By CHARLES McGRATH
AS cable channels continue to proliferate and to generate more and
more specialty programming, the television landscape has increasingly
come to resemble the family house. There's a vestibule, where if you
let them in, unnaturally cheerful people will try to sell you
knickknacks and costume jewelry. There's a den, where old movies play
day and night, and a rec room where partly clad young people never
weary of singing and dancing to hip-hop music. There's a yard, for
sports; a kitchen, for cooking demonstrations; a basement, for
woodshop projects. And now there's a garage, where tattooed guys in
T-shirts come and work on cars and motorcycles.
Garage shows are the newest addition to the House of TV, and they are
growing in popularity, especially on the Discovery and Learning
Channels and on testosterone-juiced Spike TV, which among them devote
several hours a week to automotive programming.
Most of these shows are set in the spacious and well-lighted
workplaces -- so clean they resemble operating rooms -- of high-end car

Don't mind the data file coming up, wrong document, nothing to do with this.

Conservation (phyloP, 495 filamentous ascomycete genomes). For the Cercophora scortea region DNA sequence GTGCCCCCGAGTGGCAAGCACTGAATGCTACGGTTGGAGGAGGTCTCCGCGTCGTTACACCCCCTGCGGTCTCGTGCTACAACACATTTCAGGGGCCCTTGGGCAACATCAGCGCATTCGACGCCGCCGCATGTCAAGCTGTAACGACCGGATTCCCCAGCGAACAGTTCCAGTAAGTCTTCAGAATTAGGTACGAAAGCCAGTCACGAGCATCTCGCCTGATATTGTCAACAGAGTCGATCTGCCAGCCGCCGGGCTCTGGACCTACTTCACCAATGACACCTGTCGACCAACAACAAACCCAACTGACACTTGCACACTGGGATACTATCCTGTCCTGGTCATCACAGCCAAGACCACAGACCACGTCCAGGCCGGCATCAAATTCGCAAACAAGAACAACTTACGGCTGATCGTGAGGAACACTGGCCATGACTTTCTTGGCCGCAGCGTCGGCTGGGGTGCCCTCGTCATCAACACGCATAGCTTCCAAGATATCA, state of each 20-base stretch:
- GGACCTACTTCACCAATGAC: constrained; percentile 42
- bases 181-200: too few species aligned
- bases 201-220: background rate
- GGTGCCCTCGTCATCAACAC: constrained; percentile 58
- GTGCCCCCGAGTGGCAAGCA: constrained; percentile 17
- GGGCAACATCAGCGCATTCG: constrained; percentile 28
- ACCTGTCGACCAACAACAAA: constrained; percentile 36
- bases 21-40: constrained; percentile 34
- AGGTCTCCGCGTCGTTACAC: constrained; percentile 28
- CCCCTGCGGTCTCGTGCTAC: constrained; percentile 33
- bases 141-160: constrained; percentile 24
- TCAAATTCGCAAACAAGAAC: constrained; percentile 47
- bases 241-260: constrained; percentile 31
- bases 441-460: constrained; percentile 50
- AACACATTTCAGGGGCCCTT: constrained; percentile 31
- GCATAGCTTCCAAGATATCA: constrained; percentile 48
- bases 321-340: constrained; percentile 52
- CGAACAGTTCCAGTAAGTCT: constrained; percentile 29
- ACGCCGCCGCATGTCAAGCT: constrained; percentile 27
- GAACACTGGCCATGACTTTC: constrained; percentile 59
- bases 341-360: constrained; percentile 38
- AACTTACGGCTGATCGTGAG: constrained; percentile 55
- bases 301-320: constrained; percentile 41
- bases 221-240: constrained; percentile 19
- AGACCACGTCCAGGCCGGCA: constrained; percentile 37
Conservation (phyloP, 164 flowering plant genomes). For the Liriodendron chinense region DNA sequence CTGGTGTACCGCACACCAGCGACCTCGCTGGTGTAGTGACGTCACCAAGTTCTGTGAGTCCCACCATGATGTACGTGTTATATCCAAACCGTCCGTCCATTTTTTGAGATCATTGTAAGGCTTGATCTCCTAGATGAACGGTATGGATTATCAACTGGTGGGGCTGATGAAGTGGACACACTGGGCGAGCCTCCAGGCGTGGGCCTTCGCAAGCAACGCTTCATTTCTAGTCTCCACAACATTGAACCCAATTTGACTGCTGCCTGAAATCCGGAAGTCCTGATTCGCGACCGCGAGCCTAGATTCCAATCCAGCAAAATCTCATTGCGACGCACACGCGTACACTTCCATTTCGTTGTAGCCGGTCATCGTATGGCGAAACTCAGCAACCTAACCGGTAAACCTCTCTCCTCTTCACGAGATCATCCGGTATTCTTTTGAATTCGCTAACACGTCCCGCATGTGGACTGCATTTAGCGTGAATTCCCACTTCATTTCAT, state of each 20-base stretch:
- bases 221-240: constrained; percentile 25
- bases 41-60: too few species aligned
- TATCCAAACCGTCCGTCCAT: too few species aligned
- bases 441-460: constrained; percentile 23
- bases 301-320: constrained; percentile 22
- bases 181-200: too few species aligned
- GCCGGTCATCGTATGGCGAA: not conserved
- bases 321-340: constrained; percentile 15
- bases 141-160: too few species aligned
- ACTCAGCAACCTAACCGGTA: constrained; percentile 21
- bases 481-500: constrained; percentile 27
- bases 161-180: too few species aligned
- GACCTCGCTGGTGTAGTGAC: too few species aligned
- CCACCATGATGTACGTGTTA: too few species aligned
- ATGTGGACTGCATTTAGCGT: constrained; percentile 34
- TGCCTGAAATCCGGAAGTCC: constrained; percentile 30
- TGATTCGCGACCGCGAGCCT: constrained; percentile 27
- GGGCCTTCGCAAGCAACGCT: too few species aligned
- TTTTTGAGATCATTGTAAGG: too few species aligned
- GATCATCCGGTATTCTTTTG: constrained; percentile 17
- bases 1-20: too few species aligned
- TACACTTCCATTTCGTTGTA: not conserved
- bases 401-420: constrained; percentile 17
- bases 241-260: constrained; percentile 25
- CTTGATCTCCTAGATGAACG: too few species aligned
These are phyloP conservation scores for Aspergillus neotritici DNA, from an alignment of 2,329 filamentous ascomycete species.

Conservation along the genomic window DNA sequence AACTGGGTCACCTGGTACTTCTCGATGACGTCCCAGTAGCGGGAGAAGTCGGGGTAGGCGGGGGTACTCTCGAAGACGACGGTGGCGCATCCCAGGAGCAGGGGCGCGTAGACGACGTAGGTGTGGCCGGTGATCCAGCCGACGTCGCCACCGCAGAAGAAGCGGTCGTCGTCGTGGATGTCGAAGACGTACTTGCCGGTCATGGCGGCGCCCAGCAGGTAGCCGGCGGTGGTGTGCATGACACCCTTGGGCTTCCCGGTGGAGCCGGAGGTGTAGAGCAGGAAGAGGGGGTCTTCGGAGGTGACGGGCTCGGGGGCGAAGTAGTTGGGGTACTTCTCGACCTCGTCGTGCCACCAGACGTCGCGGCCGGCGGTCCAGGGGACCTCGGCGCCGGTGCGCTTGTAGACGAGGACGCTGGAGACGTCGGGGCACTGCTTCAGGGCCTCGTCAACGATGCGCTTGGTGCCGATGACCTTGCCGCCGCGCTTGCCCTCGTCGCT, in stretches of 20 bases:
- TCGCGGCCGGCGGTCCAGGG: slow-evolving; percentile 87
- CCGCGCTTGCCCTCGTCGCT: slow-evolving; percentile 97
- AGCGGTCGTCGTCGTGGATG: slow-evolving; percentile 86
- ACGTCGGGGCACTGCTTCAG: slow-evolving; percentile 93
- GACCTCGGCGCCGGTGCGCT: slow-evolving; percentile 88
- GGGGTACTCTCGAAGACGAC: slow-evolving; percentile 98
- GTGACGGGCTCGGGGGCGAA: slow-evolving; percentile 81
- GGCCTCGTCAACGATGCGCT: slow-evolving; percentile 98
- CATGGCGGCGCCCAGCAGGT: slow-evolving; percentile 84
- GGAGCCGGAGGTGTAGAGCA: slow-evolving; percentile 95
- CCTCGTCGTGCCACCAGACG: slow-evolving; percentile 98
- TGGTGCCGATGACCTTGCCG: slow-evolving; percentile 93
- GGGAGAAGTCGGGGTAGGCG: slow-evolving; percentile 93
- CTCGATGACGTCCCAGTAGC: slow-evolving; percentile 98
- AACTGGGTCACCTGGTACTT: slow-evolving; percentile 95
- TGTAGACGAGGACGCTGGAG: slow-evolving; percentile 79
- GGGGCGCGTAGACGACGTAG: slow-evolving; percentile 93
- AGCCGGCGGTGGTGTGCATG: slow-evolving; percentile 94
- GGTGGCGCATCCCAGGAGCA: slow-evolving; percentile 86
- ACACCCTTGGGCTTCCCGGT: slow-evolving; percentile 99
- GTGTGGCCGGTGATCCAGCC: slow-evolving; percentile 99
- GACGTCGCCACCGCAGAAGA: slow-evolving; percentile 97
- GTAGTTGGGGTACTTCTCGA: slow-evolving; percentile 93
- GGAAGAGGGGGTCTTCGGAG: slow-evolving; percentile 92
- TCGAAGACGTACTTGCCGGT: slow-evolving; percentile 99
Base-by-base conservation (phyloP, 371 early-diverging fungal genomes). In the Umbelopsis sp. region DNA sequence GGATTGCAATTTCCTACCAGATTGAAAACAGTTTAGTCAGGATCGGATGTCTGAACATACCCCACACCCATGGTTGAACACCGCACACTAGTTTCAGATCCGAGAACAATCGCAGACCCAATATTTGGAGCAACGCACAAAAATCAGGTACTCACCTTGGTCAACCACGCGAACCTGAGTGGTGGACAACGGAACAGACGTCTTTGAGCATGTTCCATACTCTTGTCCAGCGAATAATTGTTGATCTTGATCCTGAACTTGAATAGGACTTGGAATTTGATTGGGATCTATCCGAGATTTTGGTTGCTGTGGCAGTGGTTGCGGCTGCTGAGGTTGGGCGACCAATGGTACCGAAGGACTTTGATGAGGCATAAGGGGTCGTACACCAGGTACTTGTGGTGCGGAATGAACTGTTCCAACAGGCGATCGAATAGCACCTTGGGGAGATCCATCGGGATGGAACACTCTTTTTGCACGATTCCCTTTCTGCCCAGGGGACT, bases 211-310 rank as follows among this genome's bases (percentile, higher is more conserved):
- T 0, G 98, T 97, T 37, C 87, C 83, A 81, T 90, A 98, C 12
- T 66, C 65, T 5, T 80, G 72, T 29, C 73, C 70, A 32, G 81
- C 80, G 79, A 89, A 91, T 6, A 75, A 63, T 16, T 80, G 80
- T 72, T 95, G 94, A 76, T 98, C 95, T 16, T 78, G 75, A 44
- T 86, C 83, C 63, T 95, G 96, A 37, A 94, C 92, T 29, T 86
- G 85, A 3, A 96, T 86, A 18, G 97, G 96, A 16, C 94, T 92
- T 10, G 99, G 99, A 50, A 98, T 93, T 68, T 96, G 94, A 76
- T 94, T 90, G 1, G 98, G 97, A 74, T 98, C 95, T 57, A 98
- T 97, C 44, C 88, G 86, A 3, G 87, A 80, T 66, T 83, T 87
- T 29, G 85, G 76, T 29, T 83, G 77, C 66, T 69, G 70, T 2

and motorcycle customizers, and they feature a lot of welding,
grinding and sheet-metal bending. But except for a couple of highly
practical shows like the long-running "Trucks!" (Saturday afternoons
on Spike), where you can learn how to install a fuel pump or a brake
line, these are not how-to programs in the style of "This Old House"
or "The New Yankee Workshop." You won't learn, say, how to fix the
defroster on your '98 Taurus wagon.
Instead you watch, transfixed, as that old wagon, veteran of the car
pool, the grocery run and countless after-school pickups, is morphed
into what car people call a "truly sick ride."